Complications Infection

Secondary infection of the skin is the most common complication of AD. Infection can be caused by a variety of bacterial, viral and fungal organisms. The most frequent infections occur with bacterial organisms, most commonly Staphylococcus aureus. As previously stated, some investigators have demonstrated an increased colonization of the skin of patients with AD, with more than 90% of lesions showing colonization in some patients. These organisms gain access to the deeper skin layers because a loss of skin integrity in AD permits secondary infection. Although S. aureus is the most common culprit causing impetiginous lesions, p-hemolytic streptococci are also common. Infected skin lesions may be difficult to detect because of the similarity of appearance of chronic AD and secondary infection. Infected lesions may appear more erythematous, pruritic and crusting with areas of open excoriations. Deep pyogenic infections such as furuncles, abscesses and cellulitis are unusual in AD. Systemic antibiotics are the treatment of choice and frequently provide significant relief of symptoms and aid in clearance of skin lesions.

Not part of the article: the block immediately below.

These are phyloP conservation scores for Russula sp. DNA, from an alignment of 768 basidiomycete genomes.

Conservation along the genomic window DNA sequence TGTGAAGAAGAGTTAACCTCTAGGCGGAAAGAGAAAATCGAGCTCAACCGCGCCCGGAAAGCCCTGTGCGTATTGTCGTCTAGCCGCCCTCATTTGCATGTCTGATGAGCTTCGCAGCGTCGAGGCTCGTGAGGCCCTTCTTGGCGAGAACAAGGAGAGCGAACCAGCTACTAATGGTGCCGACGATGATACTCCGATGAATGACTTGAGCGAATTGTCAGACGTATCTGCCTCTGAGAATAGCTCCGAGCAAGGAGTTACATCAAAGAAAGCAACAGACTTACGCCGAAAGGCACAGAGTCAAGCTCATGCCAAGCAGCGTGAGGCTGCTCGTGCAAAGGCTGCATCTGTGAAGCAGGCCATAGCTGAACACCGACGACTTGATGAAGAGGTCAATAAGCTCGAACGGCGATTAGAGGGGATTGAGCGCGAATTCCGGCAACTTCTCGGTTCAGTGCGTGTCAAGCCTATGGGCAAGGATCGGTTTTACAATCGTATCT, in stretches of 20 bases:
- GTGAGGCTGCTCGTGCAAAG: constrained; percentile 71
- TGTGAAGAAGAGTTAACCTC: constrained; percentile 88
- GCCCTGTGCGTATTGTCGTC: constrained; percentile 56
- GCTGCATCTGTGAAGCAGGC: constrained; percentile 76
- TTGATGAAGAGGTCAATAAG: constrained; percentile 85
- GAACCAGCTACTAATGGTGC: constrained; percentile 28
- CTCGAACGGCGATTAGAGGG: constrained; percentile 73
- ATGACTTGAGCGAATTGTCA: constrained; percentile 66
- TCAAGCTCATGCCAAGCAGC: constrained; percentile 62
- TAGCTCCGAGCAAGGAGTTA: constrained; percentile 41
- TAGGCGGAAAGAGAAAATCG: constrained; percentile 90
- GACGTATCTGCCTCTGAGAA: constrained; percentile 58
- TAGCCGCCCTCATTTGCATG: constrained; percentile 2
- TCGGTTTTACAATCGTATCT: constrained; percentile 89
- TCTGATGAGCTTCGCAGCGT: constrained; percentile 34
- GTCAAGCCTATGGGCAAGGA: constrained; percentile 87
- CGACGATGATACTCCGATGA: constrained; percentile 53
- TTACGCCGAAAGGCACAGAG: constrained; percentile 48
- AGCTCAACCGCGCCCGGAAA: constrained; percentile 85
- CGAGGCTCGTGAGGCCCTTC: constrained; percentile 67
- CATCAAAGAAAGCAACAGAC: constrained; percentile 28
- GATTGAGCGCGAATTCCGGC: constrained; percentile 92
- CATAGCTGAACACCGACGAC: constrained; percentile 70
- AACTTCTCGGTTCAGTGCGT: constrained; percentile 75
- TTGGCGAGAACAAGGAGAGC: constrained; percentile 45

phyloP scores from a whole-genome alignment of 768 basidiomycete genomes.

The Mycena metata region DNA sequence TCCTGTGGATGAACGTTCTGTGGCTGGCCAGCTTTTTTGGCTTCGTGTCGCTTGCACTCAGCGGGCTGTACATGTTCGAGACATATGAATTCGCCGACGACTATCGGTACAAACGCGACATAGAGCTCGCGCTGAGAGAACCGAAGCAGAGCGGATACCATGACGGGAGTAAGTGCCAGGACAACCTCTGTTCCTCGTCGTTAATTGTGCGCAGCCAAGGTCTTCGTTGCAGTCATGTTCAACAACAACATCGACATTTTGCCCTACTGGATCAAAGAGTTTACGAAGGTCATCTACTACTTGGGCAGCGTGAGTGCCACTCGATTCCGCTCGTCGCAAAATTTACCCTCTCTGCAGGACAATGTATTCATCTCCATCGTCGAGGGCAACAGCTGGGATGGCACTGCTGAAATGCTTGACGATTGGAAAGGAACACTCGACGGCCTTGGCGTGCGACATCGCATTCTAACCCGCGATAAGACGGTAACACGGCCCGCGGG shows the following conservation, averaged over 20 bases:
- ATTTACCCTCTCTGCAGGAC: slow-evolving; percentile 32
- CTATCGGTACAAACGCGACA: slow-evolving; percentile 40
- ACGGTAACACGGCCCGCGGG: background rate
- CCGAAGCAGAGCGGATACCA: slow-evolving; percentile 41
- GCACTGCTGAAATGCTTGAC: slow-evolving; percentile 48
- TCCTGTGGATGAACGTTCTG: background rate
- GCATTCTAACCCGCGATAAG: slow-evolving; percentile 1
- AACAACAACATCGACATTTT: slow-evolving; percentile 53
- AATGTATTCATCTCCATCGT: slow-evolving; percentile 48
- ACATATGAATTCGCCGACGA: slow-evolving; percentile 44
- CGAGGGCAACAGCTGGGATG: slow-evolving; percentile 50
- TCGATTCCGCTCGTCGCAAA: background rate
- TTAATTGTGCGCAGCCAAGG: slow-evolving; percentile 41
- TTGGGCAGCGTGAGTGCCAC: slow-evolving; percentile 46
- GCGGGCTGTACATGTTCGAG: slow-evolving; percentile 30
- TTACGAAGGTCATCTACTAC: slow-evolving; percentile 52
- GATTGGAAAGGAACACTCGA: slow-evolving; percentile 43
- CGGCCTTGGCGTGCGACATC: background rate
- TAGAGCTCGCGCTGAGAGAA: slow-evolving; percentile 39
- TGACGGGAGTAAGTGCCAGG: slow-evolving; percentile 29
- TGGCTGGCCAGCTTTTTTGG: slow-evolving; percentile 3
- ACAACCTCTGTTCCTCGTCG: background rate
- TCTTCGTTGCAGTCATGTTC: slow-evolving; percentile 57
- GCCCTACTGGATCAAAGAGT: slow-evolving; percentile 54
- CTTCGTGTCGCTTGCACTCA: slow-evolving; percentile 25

Viral infections are a particularly troublesome complicating factor in some patients with AD. Patients have an unusual susceptibility to certain types of viral infections. The most common organisms found are those of herpes simplex (eczema herpeticum), verruca vulgaris (common warts), molluscum contagiosum and vaccinia (eczema vaccinatum). Kaposi's varicelliform eruption is a particularly severe, explosive infection caused by herpes simplex or vaccinia infection. Viral lesions are typically vesiculopustular in appearance and occur in clusters on both affected and unaffected skin, but with a predilection toward affected skin. The lesions of molluscum contagiosum are papular, centrally umbilicated lesions surrounded by a pale halo. All viral lesions can be seen on any portion of the body. Infection may be localized or result in systemic toxicity (i.e., herpes and vaccinia). Appropriate antiviral therapy may be indicated on a long-term basis to combat these infections, some of which can become latent and recur later (i.e., herpes simplex). In addition to the mentioned viral infections, patients with AD may be at increased risk for developing severe infection following exposure to varicella.

Fungal infections can also complicate the course of AD. Trichophyton rubra and M. furfur or orbiculare are the most commonly implicated organisms. Candida albicans have also been implicated in some reports, but strong evidence for those yeasts being a source of infection does not exist at present. Infection with M. furfur is typically seen in the adolescent or adult patient with AD in whom a typical head and neck distribution of lesions is noted. Topical and systemic antifungal agents may be necessary to control infection.

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Curing Eczema Naturally

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